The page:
I’ve never understood CSUN’s supposed need to improve school spirit.
At this year’s freshman convocation, Associated Students President Miguel Segura challenged the incoming class to finally bring some school spirit to CSUN. It’s a common complaint and a pervasive, seemingly campus-wide sentiment.
I respect and admire almost every professor I have had during my three-year college career and I can honestly say that I will be a better person upon graduation. In that respect, I have school spirit. After all, I’m here to learn.
But I don’t feel the need to paint my face red and white and scream like a maniac at a sport event. I don’t wear CSUN apparel, I don’t have a university license plate frame and I have never attended a non-academic-related campus event.
Unless, that is, one counts my freshman orientation. Back in the old days, three years ago, CSUN didn’t have a freshman convocation with cool keynote speakers like Barbara Ehrenreich. Instead, freshmen were lead on a tour of the campus for an entire day by a bunch of hyper-preppy student volunteers. We played icebreaker games with other freshmen, watched skits about college life and viewed statistic-heavy presentations about how many people failed or dropped out of school. Then we watched the student volunteers flaunt their dance moves to some horrifying hip-hop music.
It was my first, and worst, day at CSUN.
There was enough school spirit packed into that day to last me four years and I hated it. One of the volunteers promised to have me dancing by the end of the day. She failed.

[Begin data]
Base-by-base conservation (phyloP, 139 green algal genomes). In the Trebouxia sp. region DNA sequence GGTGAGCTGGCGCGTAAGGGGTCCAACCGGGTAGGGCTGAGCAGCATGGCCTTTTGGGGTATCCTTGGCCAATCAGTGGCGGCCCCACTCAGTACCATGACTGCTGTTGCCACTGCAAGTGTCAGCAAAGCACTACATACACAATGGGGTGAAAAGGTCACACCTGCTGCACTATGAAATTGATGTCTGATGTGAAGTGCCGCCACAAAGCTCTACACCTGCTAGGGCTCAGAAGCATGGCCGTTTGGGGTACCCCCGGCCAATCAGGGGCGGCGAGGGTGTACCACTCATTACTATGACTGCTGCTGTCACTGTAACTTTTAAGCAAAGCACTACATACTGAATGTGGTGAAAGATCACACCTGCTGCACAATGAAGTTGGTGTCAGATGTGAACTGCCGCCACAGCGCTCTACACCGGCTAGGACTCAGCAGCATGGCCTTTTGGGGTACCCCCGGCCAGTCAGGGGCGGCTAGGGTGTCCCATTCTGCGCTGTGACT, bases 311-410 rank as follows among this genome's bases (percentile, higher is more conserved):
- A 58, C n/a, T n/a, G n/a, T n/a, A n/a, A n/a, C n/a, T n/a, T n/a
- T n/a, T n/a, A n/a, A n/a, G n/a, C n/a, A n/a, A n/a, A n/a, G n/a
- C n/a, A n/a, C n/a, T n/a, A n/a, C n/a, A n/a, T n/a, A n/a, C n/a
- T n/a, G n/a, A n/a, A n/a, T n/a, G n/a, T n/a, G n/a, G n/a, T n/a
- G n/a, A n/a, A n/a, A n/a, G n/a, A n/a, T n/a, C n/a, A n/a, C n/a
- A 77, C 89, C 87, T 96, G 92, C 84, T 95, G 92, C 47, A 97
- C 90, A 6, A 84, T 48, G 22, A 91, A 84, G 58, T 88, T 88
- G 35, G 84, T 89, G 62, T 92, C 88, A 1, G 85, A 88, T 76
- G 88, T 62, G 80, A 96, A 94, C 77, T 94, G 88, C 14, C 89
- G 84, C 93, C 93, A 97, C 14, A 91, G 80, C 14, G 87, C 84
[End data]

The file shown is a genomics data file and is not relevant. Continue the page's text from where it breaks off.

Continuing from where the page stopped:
My antipathy to this nonsense is not unfounded. If people have fun displaying their school pride in such a flamboyant manner, that’s great. But I don’t enjoy feeling as though I’m being reprimanded for failing to behave like a CSUN cheerleader.
My school pride lies with the academic experiences I’ve had and the wonderful professors I’ve had the privilege to meet. It has nothing to do with one of our sports teams winning a match or the fact that Ludacris is going to perform. Those things just simply don’t matter to me.
For some reason a lot of people are upset by the fact that so many CSUN students are seemingly apathetic. I can’t figure out exactly why, but I suspect the feeling is perpetuated by those who are seated somewhere in the university bureaucracy. Maybe a more outward display of school spirit would allow them to feel more important, somehow in a more privileged position.
On the flip side, that sense of apathy may be because many students view CSUN as nothing but a stepping-stone to a career or a better school. I never bought into the ‘commuter school’ argument, which postulates that CSUN students don’t view the university as their home and therefore don’t care about it. Most students spend a lot of time at school, whether they live there or not. But many students are waiting breathlessly for that degree so they can move on with their lives. While I would encourage everyone to enjoy the ride, as I have, I certainly won’t verbally crucify anyone who refuses to deify CSUN.
I expect the same from everyone else. Drop the school spirit rhetoric. If CSUN is so ragingly wonderful, the pride will come naturally. No one can force it. So stop spending so much money on arts, fliers and the like. Just because my non-academic hobbies generally exclude CSUN doesn’t make me a disgrace to the Matador Kingdom. The same principle applies to my apparent lack of enthusiasm.
Although sufficient parking would probably make me scream with delight.